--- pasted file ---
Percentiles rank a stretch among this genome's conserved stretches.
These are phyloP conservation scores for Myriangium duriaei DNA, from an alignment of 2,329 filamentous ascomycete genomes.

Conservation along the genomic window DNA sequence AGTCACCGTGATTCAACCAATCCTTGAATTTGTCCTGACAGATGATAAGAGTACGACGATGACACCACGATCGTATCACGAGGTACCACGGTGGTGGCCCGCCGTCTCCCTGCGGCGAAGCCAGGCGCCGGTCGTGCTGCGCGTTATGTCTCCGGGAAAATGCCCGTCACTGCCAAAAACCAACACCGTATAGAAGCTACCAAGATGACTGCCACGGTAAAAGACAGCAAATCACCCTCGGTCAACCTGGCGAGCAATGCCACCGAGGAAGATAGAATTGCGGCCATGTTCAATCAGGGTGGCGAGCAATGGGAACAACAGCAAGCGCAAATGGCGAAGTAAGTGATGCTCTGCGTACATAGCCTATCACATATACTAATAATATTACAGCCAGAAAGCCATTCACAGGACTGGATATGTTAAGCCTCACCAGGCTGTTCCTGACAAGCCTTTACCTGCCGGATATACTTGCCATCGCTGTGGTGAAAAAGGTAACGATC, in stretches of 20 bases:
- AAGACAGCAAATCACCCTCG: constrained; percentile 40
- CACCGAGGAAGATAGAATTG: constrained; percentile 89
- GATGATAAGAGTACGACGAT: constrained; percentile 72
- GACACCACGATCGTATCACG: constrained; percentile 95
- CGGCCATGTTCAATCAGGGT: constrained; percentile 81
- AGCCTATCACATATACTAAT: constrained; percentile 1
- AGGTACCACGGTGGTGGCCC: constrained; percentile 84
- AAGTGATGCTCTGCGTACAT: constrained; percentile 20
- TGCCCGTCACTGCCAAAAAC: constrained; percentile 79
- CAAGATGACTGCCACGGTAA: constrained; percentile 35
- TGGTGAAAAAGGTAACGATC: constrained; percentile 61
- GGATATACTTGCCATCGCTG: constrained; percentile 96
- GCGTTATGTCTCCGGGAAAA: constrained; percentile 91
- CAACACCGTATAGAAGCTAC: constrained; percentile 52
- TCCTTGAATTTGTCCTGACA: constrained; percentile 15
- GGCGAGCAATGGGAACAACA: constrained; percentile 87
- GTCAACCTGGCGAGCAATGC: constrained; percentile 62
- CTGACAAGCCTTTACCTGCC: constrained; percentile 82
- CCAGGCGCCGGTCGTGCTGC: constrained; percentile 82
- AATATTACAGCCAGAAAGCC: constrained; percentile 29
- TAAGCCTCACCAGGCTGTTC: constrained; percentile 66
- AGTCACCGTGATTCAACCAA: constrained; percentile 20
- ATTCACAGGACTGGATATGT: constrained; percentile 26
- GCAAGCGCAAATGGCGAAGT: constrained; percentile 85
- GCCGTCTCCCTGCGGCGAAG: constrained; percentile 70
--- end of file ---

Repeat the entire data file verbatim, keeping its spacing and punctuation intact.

Percentiles rank a stretch among this genome's conserved stretches.
These are phyloP conservation scores for Myriangium duriaei DNA, from an alignment of 2,329 filamentous ascomycete genomes.

Conservation along the genomic window DNA sequence AGTCACCGTGATTCAACCAATCCTTGAATTTGTCCTGACAGATGATAAGAGTACGACGATGACACCACGATCGTATCACGAGGTACCACGGTGGTGGCCCGCCGTCTCCCTGCGGCGAAGCCAGGCGCCGGTCGTGCTGCGCGTTATGTCTCCGGGAAAATGCCCGTCACTGCCAAAAACCAACACCGTATAGAAGCTACCAAGATGACTGCCACGGTAAAAGACAGCAAATCACCCTCGGTCAACCTGGCGAGCAATGCCACCGAGGAAGATAGAATTGCGGCCATGTTCAATCAGGGTGGCGAGCAATGGGAACAACAGCAAGCGCAAATGGCGAAGTAAGTGATGCTCTGCGTACATAGCCTATCACATATACTAATAATATTACAGCCAGAAAGCCATTCACAGGACTGGATATGTTAAGCCTCACCAGGCTGTTCCTGACAAGCCTTTACCTGCCGGATATACTTGCCATCGCTGTGGTGAAAAAGGTAACGATC, in stretches of 20 bases:
- AAGACAGCAAATCACCCTCG: constrained; percentile 40
- CACCGAGGAAGATAGAATTG: constrained; percentile 89
- GATGATAAGAGTACGACGAT: constrained; percentile 72
- GACACCACGATCGTATCACG: constrained; percentile 95
- CGGCCATGTTCAATCAGGGT: constrained; percentile 81
- AGCCTATCACATATACTAAT: constrained; percentile 1
- AGGTACCACGGTGGTGGCCC: constrained; percentile 84
- AAGTGATGCTCTGCGTACAT: constrained; percentile 20
- TGCCCGTCACTGCCAAAAAC: constrained; percentile 79
- CAAGATGACTGCCACGGTAA: constrained; percentile 35
- TGGTGAAAAAGGTAACGATC: constrained; percentile 61
- GGATATACTTGCCATCGCTG: constrained; percentile 96
- GCGTTATGTCTCCGGGAAAA: constrained; percentile 91
- CAACACCGTATAGAAGCTAC: constrained; percentile 52
- TCCTTGAATTTGTCCTGACA: constrained; percentile 15
- GGCGAGCAATGGGAACAACA: constrained; percentile 87
- GTCAACCTGGCGAGCAATGC: constrained; percentile 62
- CTGACAAGCCTTTACCTGCC: constrained; percentile 82
- CCAGGCGCCGGTCGTGCTGC: constrained; percentile 82
- AATATTACAGCCAGAAAGCC: constrained; percentile 29
- TAAGCCTCACCAGGCTGTTC: constrained; percentile 66
- AGTCACCGTGATTCAACCAA: constrained; percentile 20
- ATTCACAGGACTGGATATGT: constrained; percentile 26
- GCAAGCGCAAATGGCGAAGT: constrained; percentile 85
- GCCGTCTCCCTGCGGCGAAG: constrained; percentile 70